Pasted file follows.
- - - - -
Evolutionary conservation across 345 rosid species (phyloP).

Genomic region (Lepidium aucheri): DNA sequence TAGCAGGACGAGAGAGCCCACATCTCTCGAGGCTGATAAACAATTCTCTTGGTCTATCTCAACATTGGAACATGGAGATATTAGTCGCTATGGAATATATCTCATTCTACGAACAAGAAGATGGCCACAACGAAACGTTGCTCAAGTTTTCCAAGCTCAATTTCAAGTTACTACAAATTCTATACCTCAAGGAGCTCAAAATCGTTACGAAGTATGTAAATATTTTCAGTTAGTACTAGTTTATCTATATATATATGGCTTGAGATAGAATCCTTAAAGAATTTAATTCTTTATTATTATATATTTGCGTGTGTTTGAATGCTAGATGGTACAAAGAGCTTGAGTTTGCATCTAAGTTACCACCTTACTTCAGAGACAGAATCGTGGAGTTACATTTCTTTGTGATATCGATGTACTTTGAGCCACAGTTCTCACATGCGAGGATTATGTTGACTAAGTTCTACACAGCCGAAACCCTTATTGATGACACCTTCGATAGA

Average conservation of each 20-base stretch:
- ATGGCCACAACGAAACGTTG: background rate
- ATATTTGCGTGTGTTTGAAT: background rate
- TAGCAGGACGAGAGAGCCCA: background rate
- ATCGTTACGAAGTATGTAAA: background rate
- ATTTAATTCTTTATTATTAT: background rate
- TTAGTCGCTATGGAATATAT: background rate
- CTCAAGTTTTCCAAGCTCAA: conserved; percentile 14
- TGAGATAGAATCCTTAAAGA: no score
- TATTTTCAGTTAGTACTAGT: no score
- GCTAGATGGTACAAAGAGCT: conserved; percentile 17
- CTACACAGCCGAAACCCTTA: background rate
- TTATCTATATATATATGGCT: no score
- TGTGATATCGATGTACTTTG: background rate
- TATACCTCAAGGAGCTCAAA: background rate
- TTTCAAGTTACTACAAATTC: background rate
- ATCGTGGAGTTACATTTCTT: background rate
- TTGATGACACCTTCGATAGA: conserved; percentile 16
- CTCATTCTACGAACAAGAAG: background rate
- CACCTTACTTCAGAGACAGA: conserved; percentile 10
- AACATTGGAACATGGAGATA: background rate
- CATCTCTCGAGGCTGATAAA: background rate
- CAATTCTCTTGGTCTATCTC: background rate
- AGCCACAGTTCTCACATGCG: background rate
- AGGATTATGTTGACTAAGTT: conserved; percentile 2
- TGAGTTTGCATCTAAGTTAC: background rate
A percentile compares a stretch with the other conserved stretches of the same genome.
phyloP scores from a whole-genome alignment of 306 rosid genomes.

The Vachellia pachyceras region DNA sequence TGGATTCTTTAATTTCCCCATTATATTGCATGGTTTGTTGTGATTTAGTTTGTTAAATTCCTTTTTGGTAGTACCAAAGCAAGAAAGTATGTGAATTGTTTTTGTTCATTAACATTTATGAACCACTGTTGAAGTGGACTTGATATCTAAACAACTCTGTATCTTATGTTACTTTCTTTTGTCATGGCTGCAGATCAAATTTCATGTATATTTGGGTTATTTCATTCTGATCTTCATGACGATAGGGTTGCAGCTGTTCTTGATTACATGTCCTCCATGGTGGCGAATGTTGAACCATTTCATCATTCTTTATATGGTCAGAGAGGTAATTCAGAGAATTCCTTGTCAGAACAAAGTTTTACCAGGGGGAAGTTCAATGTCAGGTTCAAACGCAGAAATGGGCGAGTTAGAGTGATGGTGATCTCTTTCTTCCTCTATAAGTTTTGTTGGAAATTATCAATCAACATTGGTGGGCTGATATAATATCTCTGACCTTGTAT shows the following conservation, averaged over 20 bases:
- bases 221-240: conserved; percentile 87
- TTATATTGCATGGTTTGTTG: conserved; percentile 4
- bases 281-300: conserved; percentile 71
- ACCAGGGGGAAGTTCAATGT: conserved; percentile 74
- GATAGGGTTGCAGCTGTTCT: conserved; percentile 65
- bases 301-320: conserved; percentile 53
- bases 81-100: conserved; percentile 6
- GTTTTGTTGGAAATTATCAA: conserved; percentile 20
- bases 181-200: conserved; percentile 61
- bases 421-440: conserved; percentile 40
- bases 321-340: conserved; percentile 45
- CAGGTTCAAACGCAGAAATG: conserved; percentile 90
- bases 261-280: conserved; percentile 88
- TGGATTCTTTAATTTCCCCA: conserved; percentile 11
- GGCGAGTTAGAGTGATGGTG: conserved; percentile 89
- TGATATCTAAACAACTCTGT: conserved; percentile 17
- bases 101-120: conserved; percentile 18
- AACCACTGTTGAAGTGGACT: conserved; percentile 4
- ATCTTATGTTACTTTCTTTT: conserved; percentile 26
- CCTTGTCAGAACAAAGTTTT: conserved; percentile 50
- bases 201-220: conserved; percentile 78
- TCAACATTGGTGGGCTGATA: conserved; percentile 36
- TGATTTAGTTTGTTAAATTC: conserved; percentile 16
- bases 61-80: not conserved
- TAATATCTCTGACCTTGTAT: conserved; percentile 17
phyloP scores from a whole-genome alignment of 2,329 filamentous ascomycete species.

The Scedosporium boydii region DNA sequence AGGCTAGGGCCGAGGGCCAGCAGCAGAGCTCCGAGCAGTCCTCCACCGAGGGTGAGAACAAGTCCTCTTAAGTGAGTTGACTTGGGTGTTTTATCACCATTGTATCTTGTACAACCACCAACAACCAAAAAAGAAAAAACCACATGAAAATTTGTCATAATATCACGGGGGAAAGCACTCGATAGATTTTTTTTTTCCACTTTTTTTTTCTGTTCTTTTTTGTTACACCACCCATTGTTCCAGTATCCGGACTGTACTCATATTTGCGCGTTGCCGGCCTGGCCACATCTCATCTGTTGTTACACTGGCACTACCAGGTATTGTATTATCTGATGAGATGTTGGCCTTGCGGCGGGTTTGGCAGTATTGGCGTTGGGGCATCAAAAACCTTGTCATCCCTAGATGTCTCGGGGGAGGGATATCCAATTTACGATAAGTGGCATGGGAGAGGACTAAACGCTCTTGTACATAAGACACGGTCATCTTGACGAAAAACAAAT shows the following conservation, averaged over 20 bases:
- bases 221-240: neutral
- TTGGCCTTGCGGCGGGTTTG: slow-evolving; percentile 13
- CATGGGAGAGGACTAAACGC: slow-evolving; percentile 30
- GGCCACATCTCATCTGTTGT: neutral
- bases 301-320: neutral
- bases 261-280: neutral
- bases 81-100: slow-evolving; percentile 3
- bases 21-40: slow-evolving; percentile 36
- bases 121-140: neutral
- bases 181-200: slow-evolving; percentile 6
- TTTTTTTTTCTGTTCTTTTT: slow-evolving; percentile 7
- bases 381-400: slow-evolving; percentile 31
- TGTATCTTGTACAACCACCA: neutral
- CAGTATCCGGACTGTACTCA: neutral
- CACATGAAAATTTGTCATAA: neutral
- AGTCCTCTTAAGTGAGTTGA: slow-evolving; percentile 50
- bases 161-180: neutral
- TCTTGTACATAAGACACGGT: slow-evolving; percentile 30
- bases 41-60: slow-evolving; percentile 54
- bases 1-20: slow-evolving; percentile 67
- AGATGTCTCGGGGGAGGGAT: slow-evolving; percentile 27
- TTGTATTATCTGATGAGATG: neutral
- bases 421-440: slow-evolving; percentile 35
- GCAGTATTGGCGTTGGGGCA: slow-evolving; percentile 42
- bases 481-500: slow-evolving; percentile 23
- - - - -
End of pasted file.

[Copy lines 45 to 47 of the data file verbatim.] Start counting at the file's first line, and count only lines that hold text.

- TGGATTCTTTAATTTCCCCA: conserved; percentile 11
- GGCGAGTTAGAGTGATGGTG: conserved; percentile 89
- TGATATCTAAACAACTCTGT: conserved; percentile 17